No Exit: A Gallery Of Existential Horrors

Matthew Burnside

Smooth and smiling faces everywhere, but ruin in their eyes.
Everything has been figured out, except how to live.

—Jean-Paul Sartre

[Roll D20]


The numinous zero, as we know it today, wasn’t invented until 628 CE. Medieval Christians feared it for what it represented—The Void, and so forbade it from use, only daring to use it in secret. It stands alone as both a number and non-number, containing both thereness and not-thereness. The ability to conceive of this abstraction is one of the things that sets humans apart from the rest of the animal kingdom. Even bees, quite intelligent, cannot fathom the symbolic import of the numeral that both is and is not. A misbehaving anomaly as ridiculous as a nautilus swimming through the eye of a needle, the zero insists on persisting despite its inherent implausibility, in all its glorious itness.


            A committee of your former lovers sits gathered downstairs in your living room. You can’t quite understand what they’re deliberating with such vigor—the shape of your demise, fate of your soul, future love lives and beyond? Only one of them seems sympathetic, despite all the things you once put them through. “It is time,” says the chairperson, most brokenhearted of the bunch. “Bring them down.”


            You slip out of a work party to be alone. Sneak a smoke on the curb, flick your lighter at the moon. But there are people gathered there so you move further down the block into an alley where another party has gathered formed of people who have escaped their own respective parties. To escape this party, you slip into a partially opened garage, try to duck out only to find more people, an escape party of escapees from the party away from the original party. Everywhere you go: the scaffolding of a house under construction, dank sewers, atop the old water tower, even a cave festooned with drippy stalactites at the edge of the woods, you encounter only more faces with the same pair of unblinking, sparkless eyes. (People, people, everywhere, And all the crowds did slink People, people, everywhere, Nor any place to think.)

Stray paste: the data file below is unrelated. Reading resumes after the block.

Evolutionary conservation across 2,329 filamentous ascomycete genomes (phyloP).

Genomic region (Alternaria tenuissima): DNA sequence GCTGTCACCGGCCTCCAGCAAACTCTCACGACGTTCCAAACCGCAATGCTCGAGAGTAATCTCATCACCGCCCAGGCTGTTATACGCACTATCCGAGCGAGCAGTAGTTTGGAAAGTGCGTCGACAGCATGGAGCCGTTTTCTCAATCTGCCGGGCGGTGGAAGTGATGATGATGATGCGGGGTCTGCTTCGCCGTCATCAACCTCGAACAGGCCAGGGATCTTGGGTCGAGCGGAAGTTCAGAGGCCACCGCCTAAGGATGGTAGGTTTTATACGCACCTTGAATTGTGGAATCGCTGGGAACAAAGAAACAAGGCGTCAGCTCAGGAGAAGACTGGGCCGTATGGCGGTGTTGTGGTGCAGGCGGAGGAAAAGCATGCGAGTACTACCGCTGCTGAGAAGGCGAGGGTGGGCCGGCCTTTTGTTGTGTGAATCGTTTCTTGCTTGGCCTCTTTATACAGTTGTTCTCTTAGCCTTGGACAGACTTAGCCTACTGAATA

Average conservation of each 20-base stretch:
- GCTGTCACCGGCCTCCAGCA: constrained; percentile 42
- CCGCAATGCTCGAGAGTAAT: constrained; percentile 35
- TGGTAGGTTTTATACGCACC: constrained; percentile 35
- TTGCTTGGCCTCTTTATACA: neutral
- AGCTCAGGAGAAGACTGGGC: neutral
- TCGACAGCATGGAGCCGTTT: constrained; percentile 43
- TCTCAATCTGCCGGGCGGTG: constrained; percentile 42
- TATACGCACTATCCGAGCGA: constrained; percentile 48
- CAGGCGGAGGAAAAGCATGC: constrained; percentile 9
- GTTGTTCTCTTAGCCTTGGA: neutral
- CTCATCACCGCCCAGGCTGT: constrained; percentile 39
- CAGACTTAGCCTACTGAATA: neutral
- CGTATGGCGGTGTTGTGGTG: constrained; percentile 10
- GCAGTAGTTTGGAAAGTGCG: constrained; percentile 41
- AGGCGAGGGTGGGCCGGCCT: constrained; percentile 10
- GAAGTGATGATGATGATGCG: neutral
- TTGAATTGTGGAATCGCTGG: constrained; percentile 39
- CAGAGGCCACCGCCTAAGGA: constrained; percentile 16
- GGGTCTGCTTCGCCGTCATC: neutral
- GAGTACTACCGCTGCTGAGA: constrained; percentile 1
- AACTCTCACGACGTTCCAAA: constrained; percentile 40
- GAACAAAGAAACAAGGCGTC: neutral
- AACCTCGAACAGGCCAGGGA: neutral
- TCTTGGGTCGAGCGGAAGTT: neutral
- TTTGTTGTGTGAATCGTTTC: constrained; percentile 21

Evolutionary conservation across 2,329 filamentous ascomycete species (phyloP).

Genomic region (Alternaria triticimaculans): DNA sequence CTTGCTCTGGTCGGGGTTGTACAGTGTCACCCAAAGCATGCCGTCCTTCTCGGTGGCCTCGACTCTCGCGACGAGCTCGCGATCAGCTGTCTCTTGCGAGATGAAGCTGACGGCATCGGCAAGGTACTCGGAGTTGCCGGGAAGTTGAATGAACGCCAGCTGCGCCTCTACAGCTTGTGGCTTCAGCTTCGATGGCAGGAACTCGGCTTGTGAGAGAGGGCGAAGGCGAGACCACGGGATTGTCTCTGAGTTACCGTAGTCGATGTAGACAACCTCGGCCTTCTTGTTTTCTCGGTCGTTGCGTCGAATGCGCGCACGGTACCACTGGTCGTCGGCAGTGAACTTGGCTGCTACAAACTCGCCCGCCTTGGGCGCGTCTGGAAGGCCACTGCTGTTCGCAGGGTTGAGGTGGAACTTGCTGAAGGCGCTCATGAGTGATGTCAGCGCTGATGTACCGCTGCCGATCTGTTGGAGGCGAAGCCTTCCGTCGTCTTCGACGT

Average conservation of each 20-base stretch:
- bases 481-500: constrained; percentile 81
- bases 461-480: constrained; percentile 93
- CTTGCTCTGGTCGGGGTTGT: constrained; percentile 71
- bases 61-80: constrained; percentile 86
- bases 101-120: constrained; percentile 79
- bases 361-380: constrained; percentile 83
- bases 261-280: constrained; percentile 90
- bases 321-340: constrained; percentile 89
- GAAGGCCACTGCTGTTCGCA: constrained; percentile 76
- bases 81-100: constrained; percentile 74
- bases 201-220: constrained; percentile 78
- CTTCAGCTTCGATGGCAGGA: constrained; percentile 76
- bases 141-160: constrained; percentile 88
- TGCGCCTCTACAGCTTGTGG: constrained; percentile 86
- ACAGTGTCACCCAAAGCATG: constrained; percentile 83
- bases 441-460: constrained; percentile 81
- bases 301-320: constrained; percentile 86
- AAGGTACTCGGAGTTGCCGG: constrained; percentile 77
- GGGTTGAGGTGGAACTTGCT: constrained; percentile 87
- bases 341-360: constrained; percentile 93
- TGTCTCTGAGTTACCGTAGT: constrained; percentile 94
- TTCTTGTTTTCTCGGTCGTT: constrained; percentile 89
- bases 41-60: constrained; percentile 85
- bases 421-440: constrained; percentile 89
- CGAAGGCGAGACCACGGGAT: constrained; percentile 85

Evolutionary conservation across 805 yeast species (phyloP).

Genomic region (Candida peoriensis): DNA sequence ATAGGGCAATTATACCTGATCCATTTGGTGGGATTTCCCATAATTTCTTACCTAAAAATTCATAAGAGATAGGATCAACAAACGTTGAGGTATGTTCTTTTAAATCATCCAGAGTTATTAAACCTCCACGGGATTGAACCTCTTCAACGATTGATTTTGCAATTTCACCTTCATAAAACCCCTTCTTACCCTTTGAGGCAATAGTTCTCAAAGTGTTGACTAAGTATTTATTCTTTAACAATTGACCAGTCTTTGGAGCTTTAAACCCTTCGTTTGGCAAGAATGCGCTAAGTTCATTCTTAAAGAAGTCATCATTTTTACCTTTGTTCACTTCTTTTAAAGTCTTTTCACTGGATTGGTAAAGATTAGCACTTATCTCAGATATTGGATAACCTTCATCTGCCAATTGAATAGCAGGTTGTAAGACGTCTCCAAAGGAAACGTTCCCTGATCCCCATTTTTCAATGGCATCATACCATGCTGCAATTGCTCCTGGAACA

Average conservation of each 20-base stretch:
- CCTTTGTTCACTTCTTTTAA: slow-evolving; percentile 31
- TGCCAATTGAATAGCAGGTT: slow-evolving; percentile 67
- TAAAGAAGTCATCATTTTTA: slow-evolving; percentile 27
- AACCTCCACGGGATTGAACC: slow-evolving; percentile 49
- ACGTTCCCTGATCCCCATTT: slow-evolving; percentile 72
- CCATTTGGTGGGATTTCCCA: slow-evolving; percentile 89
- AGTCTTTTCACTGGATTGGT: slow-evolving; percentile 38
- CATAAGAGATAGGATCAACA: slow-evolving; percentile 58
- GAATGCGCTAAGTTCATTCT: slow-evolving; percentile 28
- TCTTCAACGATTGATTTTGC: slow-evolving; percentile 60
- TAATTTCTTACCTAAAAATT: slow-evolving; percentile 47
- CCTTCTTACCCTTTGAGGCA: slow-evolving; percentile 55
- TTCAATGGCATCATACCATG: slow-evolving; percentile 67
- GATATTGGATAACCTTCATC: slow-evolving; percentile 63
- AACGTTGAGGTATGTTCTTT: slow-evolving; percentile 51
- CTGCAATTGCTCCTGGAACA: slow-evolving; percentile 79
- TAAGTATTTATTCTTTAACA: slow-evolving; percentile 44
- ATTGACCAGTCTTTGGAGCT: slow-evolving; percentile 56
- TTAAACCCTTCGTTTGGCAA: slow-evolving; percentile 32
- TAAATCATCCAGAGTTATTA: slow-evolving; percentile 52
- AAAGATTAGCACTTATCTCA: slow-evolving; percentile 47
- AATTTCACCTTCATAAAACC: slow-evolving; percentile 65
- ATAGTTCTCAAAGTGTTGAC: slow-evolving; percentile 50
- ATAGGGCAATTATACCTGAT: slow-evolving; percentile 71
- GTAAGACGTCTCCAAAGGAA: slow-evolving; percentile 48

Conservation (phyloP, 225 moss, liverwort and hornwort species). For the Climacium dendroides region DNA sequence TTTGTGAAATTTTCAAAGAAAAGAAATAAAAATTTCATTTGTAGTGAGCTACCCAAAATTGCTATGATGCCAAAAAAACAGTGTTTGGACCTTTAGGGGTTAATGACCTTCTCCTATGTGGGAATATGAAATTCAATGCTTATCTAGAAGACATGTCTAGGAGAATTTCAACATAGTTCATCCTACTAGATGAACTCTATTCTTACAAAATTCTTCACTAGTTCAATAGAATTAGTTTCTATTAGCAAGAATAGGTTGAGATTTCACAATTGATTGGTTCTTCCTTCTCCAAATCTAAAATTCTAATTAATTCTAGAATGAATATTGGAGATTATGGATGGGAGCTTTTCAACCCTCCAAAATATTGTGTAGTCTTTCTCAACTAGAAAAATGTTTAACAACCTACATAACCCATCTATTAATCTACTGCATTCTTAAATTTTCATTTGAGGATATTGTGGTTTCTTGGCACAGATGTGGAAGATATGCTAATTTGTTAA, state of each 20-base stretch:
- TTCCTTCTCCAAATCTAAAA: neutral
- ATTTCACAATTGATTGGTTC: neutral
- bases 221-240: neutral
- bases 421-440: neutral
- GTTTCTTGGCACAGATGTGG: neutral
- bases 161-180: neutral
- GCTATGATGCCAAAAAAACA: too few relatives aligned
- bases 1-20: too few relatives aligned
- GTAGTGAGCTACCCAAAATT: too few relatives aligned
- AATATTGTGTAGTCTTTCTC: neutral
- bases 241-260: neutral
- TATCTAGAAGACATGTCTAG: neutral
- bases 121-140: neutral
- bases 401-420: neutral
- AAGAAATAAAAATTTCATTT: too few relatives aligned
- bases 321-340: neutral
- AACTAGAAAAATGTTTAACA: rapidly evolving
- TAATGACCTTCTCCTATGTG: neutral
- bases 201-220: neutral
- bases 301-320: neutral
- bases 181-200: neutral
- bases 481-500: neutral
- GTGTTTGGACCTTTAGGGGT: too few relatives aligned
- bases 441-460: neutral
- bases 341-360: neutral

Futurity is a flower bracing to be torn apart, petals shattered by the storm. It is not the storm that wilts it but the knowledge that a storm is coming, and because of this its beautiful thorns grow dull. Because of this, it learns to hate the sun.


            Apeirophobia—terror of eternity. Healthy fear of foreverness and the unbroken ∞, also known as a lemniscate. Most are haunted by the inevitably of death but for many the opposite scenario is equally haunting. Conceptually impossible to hold in one’s head, the idea of infinity has been known to drive many a man mad . . .


            In The Artist of the Beautiful by Nathaniel Hawthorne, a blacksmith obsessed with perpetual motion builds a clockwork butterfly, his masterpiece, only to find it ironically crushed in the palm of his hand by story’s end. So many nights spent toiling in his shop by dim lamplight, how many times he must have glimpsed out the window at the passersby laughing at the futility of his craft’s end. I wonder, did he ever see behind them to the blooming cherries and night-birds and swaying boughs. Did he ever ask, is it the tree moving or is it the wind or is it my mind moving them both?

            Let it go, Owen Warland, I want to yell at him.
There is no catching the fucking butterfly.
All is bejeweled wreckage.
But I can’t yell at him because he’s just a character in a story and I am just a reader. I will never touch or know him just as he will never touch or know the butterfly.

            It is all a mercy.


            The production is on fire. The curtains are on fire. The set, painted backdrop, cut-out moon, stenciled stars: all on fire. The actors, saying their lines through on-fire throats, enunciate on fire because the dialogue is on fire and the script is on fire. The director, backstage building a birdhouse because the sky is on fire, is on fire. The writer at home on opening night because no one bothered to invite him is sleeping in his bed on fire. His dreams are on fire. If he had been invited, his tickets would have arrived in an envelope on fire. The audience sitting in their fiery chairs applaud through fiery digits. eyes on fire. They witness art that is on fire, because the continuous dream is on fire. The smoke, the fumes, atoms and molecules, all on fire. The fire on fire. Life is on fire, so you might as well burn brightly.


            Some other déjàs and vus

            Jamais vu = feeling of experiencing something anew even after that experience has occurred multiple times.

            Presque vu = feeling of being on the verge of a realization that never arrives.
Déjà rêvé = feeling of having previously dreamed something you are currently experiencing. Déjà entendu = feeling of having heard something that may only have been imagined.


            As 70% of the Earth’s surface is covered in water and considering the ocean’s average depth is 12,400 feet and light can only carry through about 330 feet, it stands to reason that a majority of our planet is constantly covered in darkness all the time.